A number of high-profile women from Quebec – including federal cabinet minister Mélanie Joly – are urging the provincial government to reinstate a fertility clinic’s licence in the wake of news its physicians may no longer be able to perform in vitro fertilization.
OriginElle Fertility Clinic & Women’s Health Centre is a Montreal-based clinic that was founded by Dr. Seang Lin Tan as the McGill Reproductive Centre, and became OriginElle in 2010. Lyanne Winikoff, a lawyer representing the clinic, said OriginElle had a licence to perform IVF treatments from 2010 until 2014, when its physicians began using another facility to perform IVF. That clinic, Procréa de Montréal, had a licence but recently closed. Regardless of its closing, Ms. Winikoff said, OriginElle had to apply to have its licence reinstated because of a new law that would no longer permit OriginElle to use another clinic’s space for IVF.
Ms. Winikoff said the application for the clinic’s permit met all of the legal requirements and they were awaiting ministerial approval when they received a letter saying the ministry was likely going to refuse their request.
Quebec’s Ministry of Health and Social Services wrote to the clinic on May 25, informing OriginElle’s clinical director Dr. Andrew Mok that the minister can make decisions on licensing based on the needs of the region a clinic would serve.
“After analyzing your request, it appears that the provision of medically assisted procreation services is sufficient in the Montreal region,” the letter states in French. “In light of this, we inform you that the minister of health and social services intends to refuse your request for the operation of a [clinic.]” The letter is signed by the department’s deputy minister, Dominique Savoie.
The Quebec Health Ministry said in an e-mailed statement to The Globe and Mail that a final decision has not yet been made regarding OriginElle’s request for a licence.
In the meantime, Dr. Tan, who is also the professor of Obstetrics and Gynecology at McGill, said the situation is causing his clinic’s patients “unnecessary stress and anxiety that is not beneficial to their fertility journey.” He said in a statement that his team will continue to pursue the process with the Health Ministry to ensure his clinic can continue to care for its patients.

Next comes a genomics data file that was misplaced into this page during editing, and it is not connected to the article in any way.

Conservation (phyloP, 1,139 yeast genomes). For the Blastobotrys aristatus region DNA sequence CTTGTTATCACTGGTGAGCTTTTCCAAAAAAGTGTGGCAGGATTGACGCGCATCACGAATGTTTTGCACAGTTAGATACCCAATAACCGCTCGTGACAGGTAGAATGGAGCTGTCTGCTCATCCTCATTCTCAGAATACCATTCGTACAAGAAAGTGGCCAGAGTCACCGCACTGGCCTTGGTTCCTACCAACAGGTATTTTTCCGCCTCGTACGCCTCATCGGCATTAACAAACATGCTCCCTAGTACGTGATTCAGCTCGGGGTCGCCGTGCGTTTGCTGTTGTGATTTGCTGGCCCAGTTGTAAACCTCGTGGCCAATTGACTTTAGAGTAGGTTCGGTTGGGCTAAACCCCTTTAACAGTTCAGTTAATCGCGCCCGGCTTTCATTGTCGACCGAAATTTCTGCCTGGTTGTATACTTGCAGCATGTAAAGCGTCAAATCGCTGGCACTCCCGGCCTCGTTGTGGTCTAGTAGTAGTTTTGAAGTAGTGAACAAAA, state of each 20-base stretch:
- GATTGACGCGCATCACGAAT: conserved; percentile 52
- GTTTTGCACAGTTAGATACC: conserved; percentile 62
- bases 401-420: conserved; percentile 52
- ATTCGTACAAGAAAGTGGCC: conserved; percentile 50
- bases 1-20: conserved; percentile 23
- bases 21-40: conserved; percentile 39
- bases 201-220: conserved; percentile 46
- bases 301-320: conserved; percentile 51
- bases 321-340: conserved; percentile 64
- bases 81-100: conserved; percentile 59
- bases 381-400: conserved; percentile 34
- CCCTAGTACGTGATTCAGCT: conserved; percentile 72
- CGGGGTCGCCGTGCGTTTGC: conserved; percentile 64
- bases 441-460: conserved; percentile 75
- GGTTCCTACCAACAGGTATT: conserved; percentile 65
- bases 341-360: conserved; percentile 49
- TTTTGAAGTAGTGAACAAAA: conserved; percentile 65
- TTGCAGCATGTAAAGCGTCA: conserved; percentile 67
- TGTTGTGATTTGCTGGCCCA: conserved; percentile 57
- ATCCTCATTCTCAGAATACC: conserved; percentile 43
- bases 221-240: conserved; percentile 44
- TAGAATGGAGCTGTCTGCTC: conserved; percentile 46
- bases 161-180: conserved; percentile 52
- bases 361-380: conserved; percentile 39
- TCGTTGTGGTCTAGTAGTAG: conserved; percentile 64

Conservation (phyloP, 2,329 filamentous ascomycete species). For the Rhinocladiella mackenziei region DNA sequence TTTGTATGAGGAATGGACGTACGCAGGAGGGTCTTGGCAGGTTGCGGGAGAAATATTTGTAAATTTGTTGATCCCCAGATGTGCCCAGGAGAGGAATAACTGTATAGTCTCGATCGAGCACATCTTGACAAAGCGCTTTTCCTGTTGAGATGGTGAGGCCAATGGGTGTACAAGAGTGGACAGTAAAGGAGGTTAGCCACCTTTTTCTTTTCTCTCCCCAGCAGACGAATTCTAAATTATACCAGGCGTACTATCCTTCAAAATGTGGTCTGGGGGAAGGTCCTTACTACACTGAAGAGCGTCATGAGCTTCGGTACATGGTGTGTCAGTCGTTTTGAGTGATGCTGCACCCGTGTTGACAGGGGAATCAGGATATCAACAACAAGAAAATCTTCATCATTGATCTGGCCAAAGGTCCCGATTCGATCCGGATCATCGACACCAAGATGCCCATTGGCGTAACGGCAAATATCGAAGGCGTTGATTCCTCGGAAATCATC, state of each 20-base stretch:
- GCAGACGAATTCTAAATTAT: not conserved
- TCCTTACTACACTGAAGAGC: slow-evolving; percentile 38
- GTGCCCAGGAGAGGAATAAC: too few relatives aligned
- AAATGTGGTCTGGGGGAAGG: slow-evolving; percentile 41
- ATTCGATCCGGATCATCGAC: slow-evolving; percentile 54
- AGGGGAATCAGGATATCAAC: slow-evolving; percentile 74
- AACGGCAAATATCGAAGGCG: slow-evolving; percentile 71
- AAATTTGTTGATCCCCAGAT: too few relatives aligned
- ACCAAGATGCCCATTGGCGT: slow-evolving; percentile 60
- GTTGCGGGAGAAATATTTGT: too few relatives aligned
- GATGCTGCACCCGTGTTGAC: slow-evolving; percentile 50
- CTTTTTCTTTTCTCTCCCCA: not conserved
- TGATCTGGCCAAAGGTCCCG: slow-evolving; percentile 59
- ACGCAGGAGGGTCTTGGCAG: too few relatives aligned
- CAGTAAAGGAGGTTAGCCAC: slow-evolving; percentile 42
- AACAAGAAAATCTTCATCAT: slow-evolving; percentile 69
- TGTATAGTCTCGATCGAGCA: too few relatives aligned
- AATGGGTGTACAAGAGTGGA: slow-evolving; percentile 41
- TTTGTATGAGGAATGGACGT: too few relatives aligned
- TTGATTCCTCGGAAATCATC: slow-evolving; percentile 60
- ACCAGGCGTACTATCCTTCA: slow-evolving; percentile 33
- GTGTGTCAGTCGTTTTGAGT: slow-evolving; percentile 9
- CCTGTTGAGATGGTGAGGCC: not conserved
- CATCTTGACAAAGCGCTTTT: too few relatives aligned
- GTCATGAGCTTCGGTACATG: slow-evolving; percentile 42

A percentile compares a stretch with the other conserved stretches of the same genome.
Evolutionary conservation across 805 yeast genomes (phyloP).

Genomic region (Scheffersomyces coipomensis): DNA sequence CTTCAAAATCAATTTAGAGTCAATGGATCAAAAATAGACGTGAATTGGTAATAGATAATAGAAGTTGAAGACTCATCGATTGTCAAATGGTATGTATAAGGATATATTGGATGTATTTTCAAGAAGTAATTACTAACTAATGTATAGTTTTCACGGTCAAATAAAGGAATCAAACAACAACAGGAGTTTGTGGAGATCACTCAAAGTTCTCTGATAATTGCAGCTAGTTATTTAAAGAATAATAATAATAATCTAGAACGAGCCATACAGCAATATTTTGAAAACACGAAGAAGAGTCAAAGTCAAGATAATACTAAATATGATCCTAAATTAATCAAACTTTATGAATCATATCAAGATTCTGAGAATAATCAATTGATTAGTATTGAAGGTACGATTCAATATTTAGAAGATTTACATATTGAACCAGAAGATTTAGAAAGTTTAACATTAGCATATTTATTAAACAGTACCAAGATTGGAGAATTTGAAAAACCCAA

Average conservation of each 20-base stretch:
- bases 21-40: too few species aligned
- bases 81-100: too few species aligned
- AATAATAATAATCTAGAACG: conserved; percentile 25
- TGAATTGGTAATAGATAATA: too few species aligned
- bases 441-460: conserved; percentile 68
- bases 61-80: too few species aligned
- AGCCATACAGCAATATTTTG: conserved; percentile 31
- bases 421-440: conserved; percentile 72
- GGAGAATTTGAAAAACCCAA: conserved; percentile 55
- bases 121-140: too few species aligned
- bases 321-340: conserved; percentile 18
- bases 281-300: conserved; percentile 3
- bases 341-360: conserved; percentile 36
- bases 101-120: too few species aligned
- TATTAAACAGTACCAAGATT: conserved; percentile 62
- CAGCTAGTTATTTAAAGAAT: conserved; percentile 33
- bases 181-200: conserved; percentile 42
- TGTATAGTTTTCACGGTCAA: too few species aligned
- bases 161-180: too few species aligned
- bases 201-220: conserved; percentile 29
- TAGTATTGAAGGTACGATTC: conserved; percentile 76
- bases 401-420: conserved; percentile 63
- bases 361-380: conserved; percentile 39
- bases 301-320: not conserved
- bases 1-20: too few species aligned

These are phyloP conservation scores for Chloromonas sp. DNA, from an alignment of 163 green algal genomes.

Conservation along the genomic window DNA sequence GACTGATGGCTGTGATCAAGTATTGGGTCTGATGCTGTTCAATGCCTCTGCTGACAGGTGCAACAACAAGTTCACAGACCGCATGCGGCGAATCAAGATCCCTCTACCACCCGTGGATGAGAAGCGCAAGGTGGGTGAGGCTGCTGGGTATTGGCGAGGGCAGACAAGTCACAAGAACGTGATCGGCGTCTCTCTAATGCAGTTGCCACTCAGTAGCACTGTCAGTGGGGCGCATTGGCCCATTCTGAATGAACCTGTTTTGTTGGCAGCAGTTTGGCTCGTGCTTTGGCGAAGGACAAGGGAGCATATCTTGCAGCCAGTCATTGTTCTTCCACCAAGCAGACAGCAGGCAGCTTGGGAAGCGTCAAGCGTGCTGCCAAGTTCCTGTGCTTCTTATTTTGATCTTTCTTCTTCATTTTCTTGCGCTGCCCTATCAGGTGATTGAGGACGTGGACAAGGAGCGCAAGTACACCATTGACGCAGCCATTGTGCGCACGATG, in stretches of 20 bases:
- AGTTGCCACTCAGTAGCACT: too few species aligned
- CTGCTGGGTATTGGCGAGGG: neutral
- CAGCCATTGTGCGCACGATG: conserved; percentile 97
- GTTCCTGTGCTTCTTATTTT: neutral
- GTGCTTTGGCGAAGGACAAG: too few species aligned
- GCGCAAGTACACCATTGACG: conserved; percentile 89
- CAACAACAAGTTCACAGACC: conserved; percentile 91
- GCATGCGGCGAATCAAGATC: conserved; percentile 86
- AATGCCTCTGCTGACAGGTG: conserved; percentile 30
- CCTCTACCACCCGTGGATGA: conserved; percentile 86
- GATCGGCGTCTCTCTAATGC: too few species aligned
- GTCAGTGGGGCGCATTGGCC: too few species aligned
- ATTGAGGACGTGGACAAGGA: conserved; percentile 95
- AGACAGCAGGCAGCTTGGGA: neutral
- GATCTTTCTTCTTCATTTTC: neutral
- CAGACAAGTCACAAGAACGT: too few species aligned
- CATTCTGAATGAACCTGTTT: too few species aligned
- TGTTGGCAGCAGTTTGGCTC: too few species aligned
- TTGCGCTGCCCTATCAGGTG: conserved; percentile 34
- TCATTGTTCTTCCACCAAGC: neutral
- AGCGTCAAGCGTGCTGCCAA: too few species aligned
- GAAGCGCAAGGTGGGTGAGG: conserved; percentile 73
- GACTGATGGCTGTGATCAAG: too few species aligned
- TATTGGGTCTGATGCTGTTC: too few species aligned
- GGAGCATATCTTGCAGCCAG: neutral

Ms. Joly, Minister of Economic Development and Official Languages, told The Globe that she considers any decision not to grant the clinic its licence “a form of injustice.”
Ms. Joly began seeking fertility treatment from Dr. Tan after having an experience at another clinic that she said left her in tears. Her friend, prominent Quebec media figure Julie Snyder, suggested Ms. Joly contact Dr. Tan.
If Dr. Tan is no longer allowed to perform IVF, Ms. Joly said she and her partner will have to find a new physician, which means restarting treatment and rebuilding trust with someone new.
“Going through fertility treatment is extremely difficult … you need somebody who is empathetic, who is able to address your every concern and who really shoulders you through this process, and for me that’s Dr. Tan.”
Ms. Joly said she supports the Quebec government’s plan to cover one cycle of in vitro fertilization, but that she would not benefit from that because it only covers people up to the age of 41, and she is 42.
“I think it was an important gesture on the part of the CAQ government, but at the same time recognizing rights and compensation must come with accessibility,” she said.
Ms. Snyder, who is a former patient of Dr. Tan’s, said when she was having fertility problems she sought out a physician in New York on the recommendation of Celine Dion, but had no luck.
“A miracle happened with Dr. Tan,” she said. Ms. Snyder said she began treatment in the fall of 2007 and was pregnant in 2008.
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